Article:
Wednesday, 1 January 2014


     One way or another, musicals these days are usually acts of nostalgia. Usually they stir memories of music of the past through "Greatest Hits" shows like WHAT'S IT ALL ABOUT, MAMMA MIA, BEAUTIFUL, JERSEY BOYS, etc., through revivals  of older shows or scores (CHICAGO, CINDERELLA) or through new music by composers associated with an earlier era (Cyndi Lauper, Elton John). Sometimes they recreate on stage movies that may have resonance for us (LION KING, NEWSIES). Even a great new musical like FUN HOME is a show about memories of the past. Is there a musical now that uses contemporary music to tell a contemporary story? The last one I recall was NEXT TO NORMAL.
     The delightful new show, A GENTLEMAN'S GUIDE TO LOVE AND MURDER, is another example of the musical as nostalgia. I enjoyed the show -- it is impossible not to -- but I couldn't help thinking about it as another act of love for past musicals. If this comic tale of a serial killer in Edwardian England had been written in the 1940s by someone like Frank Loesser, it would have had music that sounded 1940s (think of Loesser's score for WHERE'S CHARLEY, set in the same period). Steven Lutvak's tuneful, inventive score for GENTLEMAN'S GUIDE sounds like a much better version of a Noel Coward or Ivor Novello score. Filled with clever patter songs (Lutvak and his co-lyricist Robert L. Freedman are masterful librettists) and really lovely ballads and ensembles, the score is a joy to hear. It's pastiche, but very good pastiche. Freedman's book is economical and very funny and Darko Tresnjak's direction is swift and imaginative, farce with a light touch.
     A GENTLEMAN'S GUIDE TO LOVE AN MURDER is a vehicle for two terrific performers. Jefferson Mays plays nine male and female characters. It's a tour de force, one of the best comic performances I have seen on a stage. Mays wisely doesn't milk his material as a ham like Mark Rylance would. His touch is light, but deft. I have never seen Bryce Pinkham before. He also plays his role, Monty Navarro, a serial killer who loses control of this master plan (his victims sometimes die before he can do his dirty work), and of his simultaneous wooing of the vampy Sibella (Lisa O'Hare) and the chaste Phoebe (Lauren Worsham). One of the funniest scenes in the show is a classic farce sequence in which Monty tries to keep his two lady friends in separate rooms. Pinkham has perfect comic timing and a near elastic body. He is also blessed with good looks and a lovely singing voice. O'Hare and Worsham have the kind of lyric soprano voices common to musical leading ladies before personal microphones (think Doretta Morrow, Kathryn Grayson or the young Barbara Cook). This is a relatively small show -- a total cast of thirteen.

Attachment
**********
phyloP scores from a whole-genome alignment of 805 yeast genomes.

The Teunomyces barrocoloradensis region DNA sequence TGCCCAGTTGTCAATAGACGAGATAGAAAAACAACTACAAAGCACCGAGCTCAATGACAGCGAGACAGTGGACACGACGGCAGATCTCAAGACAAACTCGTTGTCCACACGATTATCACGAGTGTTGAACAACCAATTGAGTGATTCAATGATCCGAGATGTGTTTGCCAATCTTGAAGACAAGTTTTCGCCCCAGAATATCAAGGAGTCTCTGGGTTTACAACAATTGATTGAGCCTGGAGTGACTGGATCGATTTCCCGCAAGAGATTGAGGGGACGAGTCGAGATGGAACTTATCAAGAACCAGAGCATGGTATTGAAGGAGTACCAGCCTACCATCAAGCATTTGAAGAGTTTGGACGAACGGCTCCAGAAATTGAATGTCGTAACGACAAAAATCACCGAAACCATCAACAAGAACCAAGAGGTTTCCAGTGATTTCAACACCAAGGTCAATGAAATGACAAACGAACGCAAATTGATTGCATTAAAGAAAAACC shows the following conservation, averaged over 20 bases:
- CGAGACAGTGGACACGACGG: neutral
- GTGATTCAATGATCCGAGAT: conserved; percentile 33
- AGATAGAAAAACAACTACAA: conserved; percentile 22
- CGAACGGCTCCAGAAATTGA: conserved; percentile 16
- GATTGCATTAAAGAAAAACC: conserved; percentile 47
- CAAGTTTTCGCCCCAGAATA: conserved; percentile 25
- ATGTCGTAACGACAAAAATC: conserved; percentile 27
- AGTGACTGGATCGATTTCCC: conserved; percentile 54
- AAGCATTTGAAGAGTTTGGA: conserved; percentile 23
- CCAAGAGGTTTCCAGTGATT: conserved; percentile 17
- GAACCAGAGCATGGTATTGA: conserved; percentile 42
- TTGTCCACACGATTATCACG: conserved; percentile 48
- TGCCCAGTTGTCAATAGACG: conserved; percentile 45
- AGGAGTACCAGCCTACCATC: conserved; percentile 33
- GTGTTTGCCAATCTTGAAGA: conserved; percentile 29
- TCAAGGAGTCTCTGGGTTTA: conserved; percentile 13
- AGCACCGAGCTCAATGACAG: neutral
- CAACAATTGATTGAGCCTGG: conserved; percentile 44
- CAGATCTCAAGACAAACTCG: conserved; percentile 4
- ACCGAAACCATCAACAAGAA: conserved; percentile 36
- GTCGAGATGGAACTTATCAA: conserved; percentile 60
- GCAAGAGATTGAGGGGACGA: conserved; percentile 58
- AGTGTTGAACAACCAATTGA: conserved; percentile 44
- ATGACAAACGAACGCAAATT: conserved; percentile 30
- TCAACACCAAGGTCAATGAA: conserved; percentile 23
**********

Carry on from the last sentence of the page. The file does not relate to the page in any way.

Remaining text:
The sets and projections are simple, but perfect for the tone of the show. Linda Cho's costumes for the women are beautiful to look at and the nine costumes for Mays' characters are part of the show's fun.
       The theatre was not full on the New Years Eve matinee despite the strong reviews. Perhaps the title isn't catchy enough or the marketing isn't aggressive enough. Comedy seems to be a hard sell on Broadway these days. I found A GENTLEMAN'S GUIDE TO LOVE AND MURDER a joyous way to ring out the old year and ring in the new. What better way to celebrate the passage of time than to have a good laugh? If you want to see really fine comic performances, don't miss this gem of a show.
A GENTLEMAN'S GUIDE TO LOVE AND MURDER. Walter Kerr Theatre. December 31. 2013.

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